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It’s Not The Lack Of Information That Stops Us….

by David Brock on March 17th, 2021

We live in a world with an abundance of information. One might, fairly, claim we are drowning in information/data. This is profoundly different from what we faced 5, 10, 15, or more years ago, when information availability was far more restricted. Back in the “old days,” finding high quality information, relevant to what we needed was very difficult.

But today, the challenge is the opposite, we have too much good quality information. One would think, with this abundance would make things easier. We should be able to make better choices, more easily. Buying should be easier as customers find more, high quality information.

Instead, the abundance of high quality information makes things much more difficult for customers. How do they assess the information, much of it which may be contradictory–but still high quality? How do we know what information is most relevant to us, and which we should ignore? When we don’t know what we don’t know, how do we determine that which is most critical for us to learn? How do we overcome our biases, recognize our blind spots?

How do we make a high quality decision in which we have a high level of confidence that we have chosen correctly?

The data shows the majority of buyers find making decisions, today, is more difficult. The majority have regrets over their biggest purchases.

The role of the sales person changes profoundly in this world of abundance of information. Rather than being information concierges, dumping as much information about our products, solutions, capabilities, and companies as we can; we have to help the customer determine what’s most important to what they are trying to achieve.

We have to narrow that information we provide, we have to help them narrow what they seek, to those things that are most important to helping them solve their problem and move forward.

We have to help them figure out what that is–not by providing them more information, but by helping them think, helping them prioritize, helping them decide–not on a solution, but what they need to focus on to know they have chosen well.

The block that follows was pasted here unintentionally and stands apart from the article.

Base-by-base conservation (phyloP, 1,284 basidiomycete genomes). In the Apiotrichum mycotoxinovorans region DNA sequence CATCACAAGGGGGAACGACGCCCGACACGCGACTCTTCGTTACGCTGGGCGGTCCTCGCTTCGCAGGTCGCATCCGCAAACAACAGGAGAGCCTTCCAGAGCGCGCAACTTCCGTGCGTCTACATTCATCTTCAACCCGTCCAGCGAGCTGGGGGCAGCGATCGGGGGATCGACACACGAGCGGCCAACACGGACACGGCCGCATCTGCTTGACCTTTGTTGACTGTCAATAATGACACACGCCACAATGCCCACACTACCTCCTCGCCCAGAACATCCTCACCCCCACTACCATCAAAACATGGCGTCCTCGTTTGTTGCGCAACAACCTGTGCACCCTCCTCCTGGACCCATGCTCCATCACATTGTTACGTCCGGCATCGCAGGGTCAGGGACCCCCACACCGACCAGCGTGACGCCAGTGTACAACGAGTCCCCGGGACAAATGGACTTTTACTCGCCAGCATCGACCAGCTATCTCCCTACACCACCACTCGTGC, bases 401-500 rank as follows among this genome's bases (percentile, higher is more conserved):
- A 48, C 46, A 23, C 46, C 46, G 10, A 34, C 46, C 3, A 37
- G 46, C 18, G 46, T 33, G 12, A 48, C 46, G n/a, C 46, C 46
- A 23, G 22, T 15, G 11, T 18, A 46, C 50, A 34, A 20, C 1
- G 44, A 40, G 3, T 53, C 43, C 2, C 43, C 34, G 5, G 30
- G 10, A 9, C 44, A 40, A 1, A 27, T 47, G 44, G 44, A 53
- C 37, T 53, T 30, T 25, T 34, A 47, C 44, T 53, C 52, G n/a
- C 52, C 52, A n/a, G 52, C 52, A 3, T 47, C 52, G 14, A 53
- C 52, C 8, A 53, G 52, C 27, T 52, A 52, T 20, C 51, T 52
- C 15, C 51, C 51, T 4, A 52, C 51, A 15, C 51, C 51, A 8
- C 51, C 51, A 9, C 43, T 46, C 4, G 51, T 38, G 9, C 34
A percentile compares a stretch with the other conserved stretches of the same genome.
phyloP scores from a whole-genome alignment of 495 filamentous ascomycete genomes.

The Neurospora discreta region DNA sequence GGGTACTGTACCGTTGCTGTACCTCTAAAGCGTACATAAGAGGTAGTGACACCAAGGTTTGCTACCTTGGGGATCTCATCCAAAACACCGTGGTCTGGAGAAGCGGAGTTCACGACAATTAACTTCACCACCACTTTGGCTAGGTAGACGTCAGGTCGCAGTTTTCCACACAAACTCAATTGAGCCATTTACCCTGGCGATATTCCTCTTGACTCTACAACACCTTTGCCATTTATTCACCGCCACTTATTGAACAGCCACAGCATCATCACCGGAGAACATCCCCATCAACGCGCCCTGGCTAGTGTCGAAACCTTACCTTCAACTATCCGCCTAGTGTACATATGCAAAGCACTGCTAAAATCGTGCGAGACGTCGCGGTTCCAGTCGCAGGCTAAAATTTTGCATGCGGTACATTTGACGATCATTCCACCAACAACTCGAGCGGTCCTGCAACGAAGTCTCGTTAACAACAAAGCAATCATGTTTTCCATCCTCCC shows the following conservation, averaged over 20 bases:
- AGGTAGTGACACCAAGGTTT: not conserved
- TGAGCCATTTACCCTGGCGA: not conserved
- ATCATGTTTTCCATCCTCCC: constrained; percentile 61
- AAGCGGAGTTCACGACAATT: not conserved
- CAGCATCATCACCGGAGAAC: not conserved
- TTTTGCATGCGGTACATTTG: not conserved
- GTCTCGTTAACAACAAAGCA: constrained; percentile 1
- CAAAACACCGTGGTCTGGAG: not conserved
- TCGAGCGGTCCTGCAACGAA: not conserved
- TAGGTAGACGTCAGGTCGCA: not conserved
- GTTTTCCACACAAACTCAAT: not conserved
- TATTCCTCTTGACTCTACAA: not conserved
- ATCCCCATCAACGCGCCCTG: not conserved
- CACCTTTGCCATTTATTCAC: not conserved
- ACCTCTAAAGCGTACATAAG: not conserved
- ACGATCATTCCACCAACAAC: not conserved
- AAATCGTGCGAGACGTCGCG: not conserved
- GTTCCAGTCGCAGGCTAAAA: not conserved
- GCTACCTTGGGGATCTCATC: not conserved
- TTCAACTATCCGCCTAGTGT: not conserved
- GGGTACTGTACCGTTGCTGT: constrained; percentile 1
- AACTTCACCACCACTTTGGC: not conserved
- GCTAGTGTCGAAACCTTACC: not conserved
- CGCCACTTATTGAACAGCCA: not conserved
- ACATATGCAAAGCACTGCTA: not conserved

In some sense, it’s like an exquisite piece of art, great music, or great writing. Artists, musicians, authors strip all the excess away, leaving a work of beauty.

Our job, as sales people, is to help customers strip away all that is not relevant or important, focusing only on those things most critical to achieving their goals.

This is sensemaking!

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One Comment
  1. “We have to help them figure out what that is–not by providing them more information, but by helping them think, helping them prioritize, helping them decide–not on a solution, but what they need to focus on to know they have chosen well.”

    There’s something interesting that happens when we start doing this; I think this shift from information giving to sensemaking inadvertently changes our subconscious behavior, which is where the problem lies for most.

    When we are the ones with information, we perceive ourselves as being more knowledgeable and smarter. When we prospect aggressively or make cold calls, the prospect should feel fortunate to be offered our time. They’re even more fortunate if they end up in a drip campaign where we give them free knowledge that at some point, they will come begging.

    When we shift to making sense of information for buyers, our mindset transforms to service. We want to make things easier & quicker for buyers by asking questions that lead to perspectives they might not have looked at before. We’re selective in our outreach and qualify continually in the process to make sure we are truly helpful and if we’re truly helping ‘make sense’ of the process.

    But I don’t think it’s just a change in what we say or do; this naturally changes how we think and how we view ourselves. If we’ve thought about ourselves the same way for ten years and we change – it’s uncomfortable. The brain tell us to not like it. It’s too hard, it doesn’t work, our industry is unique, this is stupid, and let’s go back to the way we’ve been doing it.

    There’s something you said, Dave, that I still ask wonder every day in your post “Challenging the Status Quo”.

    “It’s so funny, salespeople are paid change agents, but resist it themselves.”

    If we could push past that initial resistance to change, the miracle of neuroplasticity takes over. Every day, neuroscience makes leaps in understanding how the most complex system in the world works and why we react the way that we react.

    Imagine if we all had a basic understanding of the brain and knew how to reprogram it?

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